Gloria Tavera is a 2011 Gilliam Fellow.
Gloria Tavera learned to value independence early in life. Her father, an immigrant from Mexico, served in the U.S. Army during the Persian Gulf War and returned home suffering from post-traumatic stress disorder. Her parents’ marriage could not endure the strain, and that left Tavera’s mother to support two children on a teacher’s salary.
"It's made me very independent," Tavera says. "It affected my learning style. I'm not waiting for somebody. If you don't know how to do something, just go read about it. Don't wait for somebody to tell you about it."
At 23 and preparing for a Ph.D. in molecular biology, Tavera has channeled her independence and curiosity into a love of science—and a determination to do something about the diseases that affect people in developing countries.
Tavera traces her love of biology to a ninth-grade teacher in Orlando, Florida, named Mark Schiffer. "He took a very inspiring approach to biology. He didn't just teach it, it was part of his life," she says, describing how he decorated a Christmas tree with pipe cleaner ornaments shaped like viruses and pushed her toward a summer research program at NASA's Kennedy Space Center.
Although many of her fellow interns worked on space-related projects, Tavera spent the summer of 2004 in the ecology department studying the green sea turtles that nest at Cape Canaveral. Tavera used tracking software to follow the turtles' migration routes, went out on boats to find tagged turtles, and combed the beaches at night with scientists to count eggs laid by nesting females. She realized then, "I like having that hands-on experience."
With a full scholarship to the University of Florida, Tavera shifted her research interest from the sea turtle to the roundworm Caenorhabditis elegans when she joined a lab that uses the worm as its model organism to study chemical signaling. "I was very gung ho about getting into a basic science lab," Tavera says. "It was a little hard for me just because I was so new to a lot of basic lab science." As an 18-year-old she was working side-by-side with older undergraduates, grad students, and postdoctoral researchers who used lots of unfamiliar jargon—"Everyone was doing PCRs, What is this 'PCR'?"—but she quickly got up to speed and worked in the lab for two years.
Tavera’s familiarity with C. elegans led to a summer in the HHMI Exceptional Research Opportunity Program (EXROP) with Paul Sternberg, an HHMI investigator at the California Institute of Technology. She worked with a postdoc on a project related to sleep-like behavior in the worm. Tavera presented a poster about the work and learned something important about herself. "Science is where I belong. This is what I want to do,” she says.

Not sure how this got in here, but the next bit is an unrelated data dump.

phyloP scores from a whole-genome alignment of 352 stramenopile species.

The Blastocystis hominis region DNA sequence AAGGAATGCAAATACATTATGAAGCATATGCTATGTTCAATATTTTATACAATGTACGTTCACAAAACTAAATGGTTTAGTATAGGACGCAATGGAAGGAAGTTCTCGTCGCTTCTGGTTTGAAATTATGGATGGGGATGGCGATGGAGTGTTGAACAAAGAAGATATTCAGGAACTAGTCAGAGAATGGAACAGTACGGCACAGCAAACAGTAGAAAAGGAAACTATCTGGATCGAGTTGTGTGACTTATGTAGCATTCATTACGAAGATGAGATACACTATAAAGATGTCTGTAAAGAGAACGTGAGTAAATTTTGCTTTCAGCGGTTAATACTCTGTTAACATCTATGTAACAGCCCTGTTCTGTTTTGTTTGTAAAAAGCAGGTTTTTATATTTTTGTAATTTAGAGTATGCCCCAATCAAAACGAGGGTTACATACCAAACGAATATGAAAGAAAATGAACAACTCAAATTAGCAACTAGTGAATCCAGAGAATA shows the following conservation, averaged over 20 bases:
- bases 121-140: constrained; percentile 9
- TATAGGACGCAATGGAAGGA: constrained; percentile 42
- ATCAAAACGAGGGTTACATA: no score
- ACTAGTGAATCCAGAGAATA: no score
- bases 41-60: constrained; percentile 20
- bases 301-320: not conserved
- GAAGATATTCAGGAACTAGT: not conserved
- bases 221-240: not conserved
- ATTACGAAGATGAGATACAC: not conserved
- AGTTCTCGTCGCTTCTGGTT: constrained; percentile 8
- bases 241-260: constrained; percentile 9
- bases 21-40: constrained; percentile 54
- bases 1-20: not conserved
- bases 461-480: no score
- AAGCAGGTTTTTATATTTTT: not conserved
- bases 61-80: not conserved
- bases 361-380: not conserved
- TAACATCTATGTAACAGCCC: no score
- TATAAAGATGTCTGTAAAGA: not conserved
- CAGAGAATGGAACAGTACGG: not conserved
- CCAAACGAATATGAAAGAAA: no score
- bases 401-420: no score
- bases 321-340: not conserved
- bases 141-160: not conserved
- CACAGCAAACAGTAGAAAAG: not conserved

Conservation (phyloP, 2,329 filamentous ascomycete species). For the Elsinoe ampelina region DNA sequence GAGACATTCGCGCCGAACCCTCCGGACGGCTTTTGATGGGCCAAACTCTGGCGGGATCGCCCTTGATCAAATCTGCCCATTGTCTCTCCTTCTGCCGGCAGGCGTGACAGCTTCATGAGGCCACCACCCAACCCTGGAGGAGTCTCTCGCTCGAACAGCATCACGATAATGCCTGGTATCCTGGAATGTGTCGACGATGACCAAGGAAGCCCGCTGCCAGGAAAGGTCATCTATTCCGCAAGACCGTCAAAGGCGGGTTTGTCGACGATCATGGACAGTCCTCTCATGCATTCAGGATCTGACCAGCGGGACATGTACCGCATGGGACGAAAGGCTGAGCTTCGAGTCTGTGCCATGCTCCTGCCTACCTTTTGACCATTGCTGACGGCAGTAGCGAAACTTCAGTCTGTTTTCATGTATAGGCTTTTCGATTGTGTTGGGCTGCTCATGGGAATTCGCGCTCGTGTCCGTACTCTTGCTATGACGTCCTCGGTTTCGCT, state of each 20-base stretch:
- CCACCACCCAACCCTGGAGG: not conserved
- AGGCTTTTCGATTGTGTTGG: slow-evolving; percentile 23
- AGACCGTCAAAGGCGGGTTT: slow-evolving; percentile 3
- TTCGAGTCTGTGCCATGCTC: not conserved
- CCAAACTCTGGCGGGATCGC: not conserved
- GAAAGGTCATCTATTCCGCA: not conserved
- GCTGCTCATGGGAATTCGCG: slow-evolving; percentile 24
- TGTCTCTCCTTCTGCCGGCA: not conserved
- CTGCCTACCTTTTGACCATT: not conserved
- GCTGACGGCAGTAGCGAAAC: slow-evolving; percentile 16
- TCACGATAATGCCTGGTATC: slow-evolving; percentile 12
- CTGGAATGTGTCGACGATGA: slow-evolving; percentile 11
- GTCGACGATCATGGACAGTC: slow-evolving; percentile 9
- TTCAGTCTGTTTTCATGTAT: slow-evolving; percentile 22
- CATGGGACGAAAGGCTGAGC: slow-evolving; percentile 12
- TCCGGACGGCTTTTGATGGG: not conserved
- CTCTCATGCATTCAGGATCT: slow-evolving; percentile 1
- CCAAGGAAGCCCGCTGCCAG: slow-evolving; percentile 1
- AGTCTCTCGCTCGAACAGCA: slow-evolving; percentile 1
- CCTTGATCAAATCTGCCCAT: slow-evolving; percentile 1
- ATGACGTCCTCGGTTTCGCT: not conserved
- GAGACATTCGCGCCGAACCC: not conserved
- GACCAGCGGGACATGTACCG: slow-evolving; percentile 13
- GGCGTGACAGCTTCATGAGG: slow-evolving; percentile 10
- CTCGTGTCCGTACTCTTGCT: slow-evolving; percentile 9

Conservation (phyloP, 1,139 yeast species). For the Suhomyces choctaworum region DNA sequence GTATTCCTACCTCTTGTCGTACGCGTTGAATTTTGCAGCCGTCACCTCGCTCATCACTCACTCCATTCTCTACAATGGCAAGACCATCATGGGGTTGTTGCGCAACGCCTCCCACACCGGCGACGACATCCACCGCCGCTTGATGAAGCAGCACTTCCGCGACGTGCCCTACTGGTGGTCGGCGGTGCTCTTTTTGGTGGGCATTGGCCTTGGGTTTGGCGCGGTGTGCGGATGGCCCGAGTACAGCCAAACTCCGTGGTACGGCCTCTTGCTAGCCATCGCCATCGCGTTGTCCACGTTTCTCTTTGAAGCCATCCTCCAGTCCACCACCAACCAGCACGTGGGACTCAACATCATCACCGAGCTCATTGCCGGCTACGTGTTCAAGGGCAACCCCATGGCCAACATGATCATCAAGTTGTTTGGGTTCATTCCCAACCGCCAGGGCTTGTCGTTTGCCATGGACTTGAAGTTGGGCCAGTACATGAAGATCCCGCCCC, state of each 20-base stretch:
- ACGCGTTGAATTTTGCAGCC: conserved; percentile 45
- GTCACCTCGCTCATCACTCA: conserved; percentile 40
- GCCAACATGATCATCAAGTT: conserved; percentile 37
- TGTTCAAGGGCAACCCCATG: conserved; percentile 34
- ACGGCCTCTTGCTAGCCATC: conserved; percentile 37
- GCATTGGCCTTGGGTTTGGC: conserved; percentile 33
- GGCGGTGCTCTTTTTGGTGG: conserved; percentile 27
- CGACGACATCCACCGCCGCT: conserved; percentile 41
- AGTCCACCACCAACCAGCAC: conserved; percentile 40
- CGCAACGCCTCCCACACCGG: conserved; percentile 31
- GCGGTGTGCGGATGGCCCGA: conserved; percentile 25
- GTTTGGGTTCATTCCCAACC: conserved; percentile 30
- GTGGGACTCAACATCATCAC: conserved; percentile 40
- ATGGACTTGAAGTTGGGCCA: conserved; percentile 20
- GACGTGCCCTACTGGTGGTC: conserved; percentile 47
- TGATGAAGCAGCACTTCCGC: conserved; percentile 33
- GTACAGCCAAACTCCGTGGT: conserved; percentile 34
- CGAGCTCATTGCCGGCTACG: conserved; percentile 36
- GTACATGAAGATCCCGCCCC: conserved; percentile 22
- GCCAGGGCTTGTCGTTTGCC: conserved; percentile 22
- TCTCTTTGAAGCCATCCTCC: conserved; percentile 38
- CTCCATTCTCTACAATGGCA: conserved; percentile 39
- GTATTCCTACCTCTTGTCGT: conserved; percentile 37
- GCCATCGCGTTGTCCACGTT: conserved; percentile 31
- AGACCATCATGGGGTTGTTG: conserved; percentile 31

Along the way, Tavera developed an interest in infectious diseases. With a friend, she started the University of Florida chapter of Universities Allied for Essential Medicines, a student organization that lobbies universities to use their research to improve the lives of people in the developing world. "C. elegans gave me a really good scientific background that got me interested. This organization gave me more of a gut drive—sort of a call to arms," she says.
It also became a call to action. Tavera co-wrote an editorial for the journal PLoS Neglected Tropical Diseases about how universities could help with diseases such as leprosy, dengue fever, and Chagas disease—major problems in the developing world that don’t get enough research attention. She went on to win a Fulbright grant from the U.S. State Department to study dengue fever in Mexico, a project that fulfilled two important goals for this serious young woman. Dengue is a serious viral disease that is transmitted by mosquitoes and infects as many as 100 million people a year. And by choosing Mexico, she also had an opportunity to nurture the bonds with her father's family.
Although Tavera had learned Spanish as a child, language proved to be a major challenge in the lab at the National Institute of Public Health in Cuernavaca. "Just talking about basic lab materials [was difficult because] some of the things are the same as they are in English, but a lot of it isn't." Tavera worked with mice infected with dengue virus and examined their brains for signs of the virus, but she also had hands-on experience working with individuals who came to the lab wanting to know whether household insects carried the parasite for Chagas disease. "You basically squeeze out fecal matter from the bug and look at it under a microscope to see if you can detect the parasites," she says.
The experience in Cuernavaca sealed Tavera’s interest in infectious disease. In 2010, she spent a postbaccalaureate year at the National Institute of Allergy and Infectious Diseases in Bethesda, Maryland, studying genetic changes in the malaria genome that can cause drug resistance. She plans to start a Ph.D. in molecular biology this fall, with a research focus that may encompass malaria or a neglected tropical disease such as dengue, leishmaniasis, or Chagas disease.